What have you watched recently that you are recommending to everyone you know?
Kid Cudi’s “Entergalactic” (Netflix), directed by Fletcher Moules. I was recommended it by my friend because he felt so seen by it and I couldn’t agree more. The project is so incredibly well put together, I wanted to know who everyone that worked on it was. The way my heart was beating so intensely throughout the film .… I think art should be critiqued by how it makes you feel, not whether you alone think it’s ‘good’ or not, and this made me feel. So strongly. So completely. Had to sit and reassess my life after watching it.
What’s your go-to “comfort watch,” the movie or TV show you go back to again And again?
“South Park” (Comedy Central, HBO Max) or “Rick & Morty” (HBO Max, Hulu). Need I say more? I will though. Sometimes you just need to switch off and laugh, and the outrageous humor of both these shows is the perfect tonic for just how ridiculous the world can seem at times. With “South Park” especially, the wit of it and how it distills and parodies the world can be a really great lens through which to interrogate what goes on around us.
Which film or TV show helps you get into the brain space of “Gangs of London”?
I can’t say I actually watch anything to get me in the mood for a shoot. I rely more on the script and the world we’ve created together as a production, but when I saw “Blade Runner” (HBO Max), “Casino Royale” (Netflix) and “Gomorrah” (HBO Max), I found three projects that really echo the tone of our show.
The series has been acclaimed for its action sequences. Which is your favorite so far, and why?
Across the whole show so far? There are too many to choose from. But in [Season] 2 alone, it’s Luan and Ed vs. the Georgians in the mud in Episode 4, and I’m not even in that one! I just find this fight to be the most grounded and realistic of the fights we’ve done so far, and the context and what they’re fighting for is so immediate and desperate. It’s sloppy and messy and not at all glamourous. I do not envy [co-stars] Lucian [Msamati], Orli [Shuka], Rom [Blanco] or any of the stunt team who shot it, as I’d rather not spend an hour after every shoot day showering off the mud. But it was so worth it for that final sequence.
Listings coordinator Matt Cooper highlights the TV shows and streaming movies to keep an eye on
[Editor’s note: There will be no listings in Screen Gab next week due to the Thanksgiving holiday. What’s on TV this week will run as usual in Calendar on Sunday, Nov. 27. We will return to regularly scheduled programming on Friday, Dec. 2.]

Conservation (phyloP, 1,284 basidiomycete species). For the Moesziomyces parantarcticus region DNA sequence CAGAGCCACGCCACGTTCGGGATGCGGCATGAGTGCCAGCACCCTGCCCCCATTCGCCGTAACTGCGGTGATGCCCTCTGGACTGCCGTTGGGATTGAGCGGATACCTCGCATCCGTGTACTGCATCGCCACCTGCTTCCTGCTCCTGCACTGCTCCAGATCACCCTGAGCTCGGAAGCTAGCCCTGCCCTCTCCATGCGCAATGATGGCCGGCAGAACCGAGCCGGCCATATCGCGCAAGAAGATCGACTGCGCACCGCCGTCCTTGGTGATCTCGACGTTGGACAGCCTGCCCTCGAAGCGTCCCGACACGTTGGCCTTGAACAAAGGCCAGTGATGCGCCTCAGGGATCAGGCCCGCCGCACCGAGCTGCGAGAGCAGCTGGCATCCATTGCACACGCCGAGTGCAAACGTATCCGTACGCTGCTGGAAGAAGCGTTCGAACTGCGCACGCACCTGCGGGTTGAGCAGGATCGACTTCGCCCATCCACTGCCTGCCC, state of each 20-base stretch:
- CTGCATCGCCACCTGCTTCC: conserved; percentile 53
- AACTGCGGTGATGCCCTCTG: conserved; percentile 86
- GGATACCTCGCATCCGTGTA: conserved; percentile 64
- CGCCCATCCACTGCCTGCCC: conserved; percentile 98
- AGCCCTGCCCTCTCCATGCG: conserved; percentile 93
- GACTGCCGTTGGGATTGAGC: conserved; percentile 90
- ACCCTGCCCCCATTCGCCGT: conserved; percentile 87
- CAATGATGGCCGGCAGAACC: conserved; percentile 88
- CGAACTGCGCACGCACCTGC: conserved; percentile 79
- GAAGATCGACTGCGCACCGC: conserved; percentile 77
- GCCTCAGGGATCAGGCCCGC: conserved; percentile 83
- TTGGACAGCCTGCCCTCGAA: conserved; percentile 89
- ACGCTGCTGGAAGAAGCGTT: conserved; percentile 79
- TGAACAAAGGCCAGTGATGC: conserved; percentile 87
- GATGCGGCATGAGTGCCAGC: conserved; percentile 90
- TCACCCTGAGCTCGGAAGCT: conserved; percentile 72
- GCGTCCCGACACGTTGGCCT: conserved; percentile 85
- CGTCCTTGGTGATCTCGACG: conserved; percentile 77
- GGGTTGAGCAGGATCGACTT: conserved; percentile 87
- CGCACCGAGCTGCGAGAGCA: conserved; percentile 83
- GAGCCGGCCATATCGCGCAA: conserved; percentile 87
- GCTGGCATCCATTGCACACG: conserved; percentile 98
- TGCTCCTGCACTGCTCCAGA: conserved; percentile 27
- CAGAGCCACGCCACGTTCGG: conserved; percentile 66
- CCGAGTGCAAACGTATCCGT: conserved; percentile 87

Fri., Nov. 18
“Best in Snow” (Disney+): The aforementioned Tituss Burgess also hosts this new snow sculpting competition.
“Disenchanted” (Disney+): Amy Adams reprises her “Enchanted” role in this star-studded 2022 sequel to the 2007 fantasy comedy.
“Emeril Cooks” (Roku): Someone’s in the kitchen with Emeril Lagasse in this new cooking show.
“The Great British Baking Show: Holidays” (Netflix): The seasonal edition of the competition returns for Season 5.
“Inside Job” (Netflix): The animated sitcom set in a super-secret government facility is back. With Christian Slater.
“Mickey: The Story of a Mouse” (Disney+): See how a cartoon rodent became an internationally recognized corporate mascot in this new documentary.
“Murder at Yellowstone City” (AMC+): There’s gold — and blood — in them thar hills in this 2022 mystery drama. With Gabriel Byrne.
“Nope” (Peacock): There’s a UFO in them thar hills in Jordan Peele’s 2022 sci-fi/horror/western mashup. Daniel Kaluuya and Keke Palmer star.
“The People We Hate at the Wedding” (Prime Video): Kristen Bell, Ben Platt and Allison Janney might be three of them in this off-color 2022 comedy.
“Slumberland” (Netflix): A young girl has a fantastical adventure in this 2022 fable based on a classic comic strip. With Jason Momoa.
“Spirited” (Apple TV+): Ryan Reynolds and the aforementioned Will Ferrell team up for this tune-filled 2022 take on “A Christmas Carol.”
“Inventing the Christmas Prince” (Hallmark, 8 p.m.): A rocket scientist (Tamera Mowry-Housley) falls for her hunky supervisor in this new TV movie.
“A Country Christmas Harmony” (Lifetime, 8 p.m.): A country music star (Brooke Elliott) reconnects with a former flame in this new TV movie.
“Next at the Kennedy Center” (KOCE, 10 p.m.): “A Joni Mitchell Songbook” features contemporary artists tackling classic tunes by the beloved singer-songwriter.
Sat., Nov. 19
“Messi” (Peacock): Get up close and personal with Argentinian soccer star Lionel Messi in this new sports doc.
“Life in Colour” (BBC America, 5 p.m.): See how animals use color in order to survive and thrive in this new series hosted by David Attenborough.
“Three Wise Men and a Baby” (Hallmark, 8 p.m.): Three brothers unexpectedly find themselves on diaper duty in this new TV movie.
“The 37th Annual Rock & Roll Hall of Fame Induction Ceremony” (HBO, 8 p.m.): The reluctant-to-be-inducted Dolly Parton heads this year’s class of honorees.
“Santa Bootcamp” (Lifetime, 8 p.m.): An event planner (Emily Kinney) meets a hunky chef in this new TV movie. With Rita Moreno.
Sun., Nov. 20